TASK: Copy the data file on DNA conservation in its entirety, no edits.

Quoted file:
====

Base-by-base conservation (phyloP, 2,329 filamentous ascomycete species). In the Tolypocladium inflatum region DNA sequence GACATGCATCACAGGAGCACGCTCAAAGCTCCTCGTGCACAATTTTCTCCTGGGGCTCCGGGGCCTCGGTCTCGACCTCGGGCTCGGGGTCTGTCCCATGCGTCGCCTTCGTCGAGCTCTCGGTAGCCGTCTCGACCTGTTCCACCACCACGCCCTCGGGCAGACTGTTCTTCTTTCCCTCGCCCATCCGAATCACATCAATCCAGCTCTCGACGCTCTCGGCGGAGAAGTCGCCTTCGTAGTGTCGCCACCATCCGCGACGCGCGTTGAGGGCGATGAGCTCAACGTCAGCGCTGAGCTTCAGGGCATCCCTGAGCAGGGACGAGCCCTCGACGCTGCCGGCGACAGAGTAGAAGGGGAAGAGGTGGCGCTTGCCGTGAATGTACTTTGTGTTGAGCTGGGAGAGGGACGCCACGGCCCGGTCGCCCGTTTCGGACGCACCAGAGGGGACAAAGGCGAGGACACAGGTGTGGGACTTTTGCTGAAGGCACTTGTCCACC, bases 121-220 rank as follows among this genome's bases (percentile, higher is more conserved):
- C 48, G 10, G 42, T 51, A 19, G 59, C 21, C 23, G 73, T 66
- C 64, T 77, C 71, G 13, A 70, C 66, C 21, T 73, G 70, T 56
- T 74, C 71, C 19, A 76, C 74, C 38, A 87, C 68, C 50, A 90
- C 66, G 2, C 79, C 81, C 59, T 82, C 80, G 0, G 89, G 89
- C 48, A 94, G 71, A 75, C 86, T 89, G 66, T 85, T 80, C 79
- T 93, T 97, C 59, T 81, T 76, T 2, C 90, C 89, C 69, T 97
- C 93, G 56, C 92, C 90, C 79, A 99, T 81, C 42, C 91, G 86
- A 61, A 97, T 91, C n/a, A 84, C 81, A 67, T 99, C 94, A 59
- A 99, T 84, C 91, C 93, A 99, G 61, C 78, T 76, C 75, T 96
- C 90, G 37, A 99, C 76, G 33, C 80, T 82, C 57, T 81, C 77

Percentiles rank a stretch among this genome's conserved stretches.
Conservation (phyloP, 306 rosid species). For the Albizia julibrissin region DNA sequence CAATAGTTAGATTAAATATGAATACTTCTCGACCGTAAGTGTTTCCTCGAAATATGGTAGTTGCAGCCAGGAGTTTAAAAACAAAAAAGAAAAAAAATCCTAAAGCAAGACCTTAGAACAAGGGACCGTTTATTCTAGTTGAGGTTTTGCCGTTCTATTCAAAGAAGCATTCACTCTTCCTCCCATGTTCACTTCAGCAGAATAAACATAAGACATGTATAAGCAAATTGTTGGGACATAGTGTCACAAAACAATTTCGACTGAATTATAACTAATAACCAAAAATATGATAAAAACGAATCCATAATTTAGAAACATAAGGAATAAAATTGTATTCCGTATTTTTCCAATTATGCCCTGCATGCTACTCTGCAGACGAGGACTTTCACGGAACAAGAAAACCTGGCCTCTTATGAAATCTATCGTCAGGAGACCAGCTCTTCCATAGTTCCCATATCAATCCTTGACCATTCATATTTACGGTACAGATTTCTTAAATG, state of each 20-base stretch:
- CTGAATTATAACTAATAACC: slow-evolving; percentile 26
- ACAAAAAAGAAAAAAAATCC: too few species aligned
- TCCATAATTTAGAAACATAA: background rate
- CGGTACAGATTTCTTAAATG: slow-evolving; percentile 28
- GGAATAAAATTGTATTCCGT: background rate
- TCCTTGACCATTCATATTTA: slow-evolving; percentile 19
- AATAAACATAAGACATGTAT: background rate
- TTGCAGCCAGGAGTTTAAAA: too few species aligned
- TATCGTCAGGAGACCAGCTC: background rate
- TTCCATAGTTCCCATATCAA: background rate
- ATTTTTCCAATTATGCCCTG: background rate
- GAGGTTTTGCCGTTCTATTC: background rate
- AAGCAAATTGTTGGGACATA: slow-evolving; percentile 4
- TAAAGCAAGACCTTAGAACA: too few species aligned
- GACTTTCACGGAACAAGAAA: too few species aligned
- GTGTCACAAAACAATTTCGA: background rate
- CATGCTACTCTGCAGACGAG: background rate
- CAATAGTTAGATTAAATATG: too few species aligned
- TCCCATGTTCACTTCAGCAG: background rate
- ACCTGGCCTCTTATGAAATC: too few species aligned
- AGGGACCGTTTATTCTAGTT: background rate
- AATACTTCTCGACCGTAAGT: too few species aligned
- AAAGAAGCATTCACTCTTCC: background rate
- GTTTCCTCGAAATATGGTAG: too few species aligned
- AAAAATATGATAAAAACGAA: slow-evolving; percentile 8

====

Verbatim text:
Base-by-base conservation (phyloP, 2,329 filamentous ascomycete species). In the Tolypocladium inflatum region DNA sequence GACATGCATCACAGGAGCACGCTCAAAGCTCCTCGTGCACAATTTTCTCCTGGGGCTCCGGGGCCTCGGTCTCGACCTCGGGCTCGGGGTCTGTCCCATGCGTCGCCTTCGTCGAGCTCTCGGTAGCCGTCTCGACCTGTTCCACCACCACGCCCTCGGGCAGACTGTTCTTCTTTCCCTCGCCCATCCGAATCACATCAATCCAGCTCTCGACGCTCTCGGCGGAGAAGTCGCCTTCGTAGTGTCGCCACCATCCGCGACGCGCGTTGAGGGCGATGAGCTCAACGTCAGCGCTGAGCTTCAGGGCATCCCTGAGCAGGGACGAGCCCTCGACGCTGCCGGCGACAGAGTAGAAGGGGAAGAGGTGGCGCTTGCCGTGAATGTACTTTGTGTTGAGCTGGGAGAGGGACGCCACGGCCCGGTCGCCCGTTTCGGACGCACCAGAGGGGACAAAGGCGAGGACACAGGTGTGGGACTTTTGCTGAAGGCACTTGTCCACC, bases 121-220 rank as follows among this genome's bases (percentile, higher is more conserved):
- C 48, G 10, G 42, T 51, A 19, G 59, C 21, C 23, G 73, T 66
- C 64, T 77, C 71, G 13, A 70, C 66, C 21, T 73, G 70, T 56
- T 74, C 71, C 19, A 76, C 74, C 38, A 87, C 68, C 50, A 90
- C 66, G 2, C 79, C 81, C 59, T 82, C 80, G 0, G 89, G 89
- C 48, A 94, G 71, A 75, C 86, T 89, G 66, T 85, T 80, C 79
- T 93, T 97, C 59, T 81, T 76, T 2, C 90, C 89, C 69, T 97
- C 93, G 56, C 92, C 90, C 79, A 99, T 81, C 42, C 91, G 86
- A 61, A 97, T 91, C n/a, A 84, C 81, A 67, T 99, C 94, A 59
- A 99, T 84, C 91, C 93, A 99, G 61, C 78, T 76, C 75, T 96
- C 90, G 37, A 99, C 76, G 33, C 80, T 82, C 57, T 81, C 77

Percentiles rank a stretch among this genome's conserved stretches.
Conservation (phyloP, 306 rosid species). For the Albizia julibrissin region DNA sequence CAATAGTTAGATTAAATATGAATACTTCTCGACCGTAAGTGTTTCCTCGAAATATGGTAGTTGCAGCCAGGAGTTTAAAAACAAAAAAGAAAAAAAATCCTAAAGCAAGACCTTAGAACAAGGGACCGTTTATTCTAGTTGAGGTTTTGCCGTTCTATTCAAAGAAGCATTCACTCTTCCTCCCATGTTCACTTCAGCAGAATAAACATAAGACATGTATAAGCAAATTGTTGGGACATAGTGTCACAAAACAATTTCGACTGAATTATAACTAATAACCAAAAATATGATAAAAACGAATCCATAATTTAGAAACATAAGGAATAAAATTGTATTCCGTATTTTTCCAATTATGCCCTGCATGCTACTCTGCAGACGAGGACTTTCACGGAACAAGAAAACCTGGCCTCTTATGAAATCTATCGTCAGGAGACCAGCTCTTCCATAGTTCCCATATCAATCCTTGACCATTCATATTTACGGTACAGATTTCTTAAATG, state of each 20-base stretch:
- CTGAATTATAACTAATAACC: slow-evolving; percentile 26
- ACAAAAAAGAAAAAAAATCC: too few species aligned
- TCCATAATTTAGAAACATAA: background rate
- CGGTACAGATTTCTTAAATG: slow-evolving; percentile 28
- GGAATAAAATTGTATTCCGT: background rate
- TCCTTGACCATTCATATTTA: slow-evolving; percentile 19
- AATAAACATAAGACATGTAT: background rate
- TTGCAGCCAGGAGTTTAAAA: too few species aligned
- TATCGTCAGGAGACCAGCTC: background rate
- TTCCATAGTTCCCATATCAA: background rate
- ATTTTTCCAATTATGCCCTG: background rate
- GAGGTTTTGCCGTTCTATTC: background rate
- AAGCAAATTGTTGGGACATA: slow-evolving; percentile 4
- TAAAGCAAGACCTTAGAACA: too few species aligned
- GACTTTCACGGAACAAGAAA: too few species aligned
- GTGTCACAAAACAATTTCGA: background rate
- CATGCTACTCTGCAGACGAG: background rate
- CAATAGTTAGATTAAATATG: too few species aligned
- TCCCATGTTCACTTCAGCAG: background rate
- ACCTGGCCTCTTATGAAATC: too few species aligned
- AGGGACCGTTTATTCTAGTT: background rate
- AATACTTCTCGACCGTAAGT: too few species aligned
- AAAGAAGCATTCACTCTTCC: background rate
- GTTTCCTCGAAATATGGTAG: too few species aligned
- AAAAATATGATAAAAACGAA: slow-evolving; percentile 8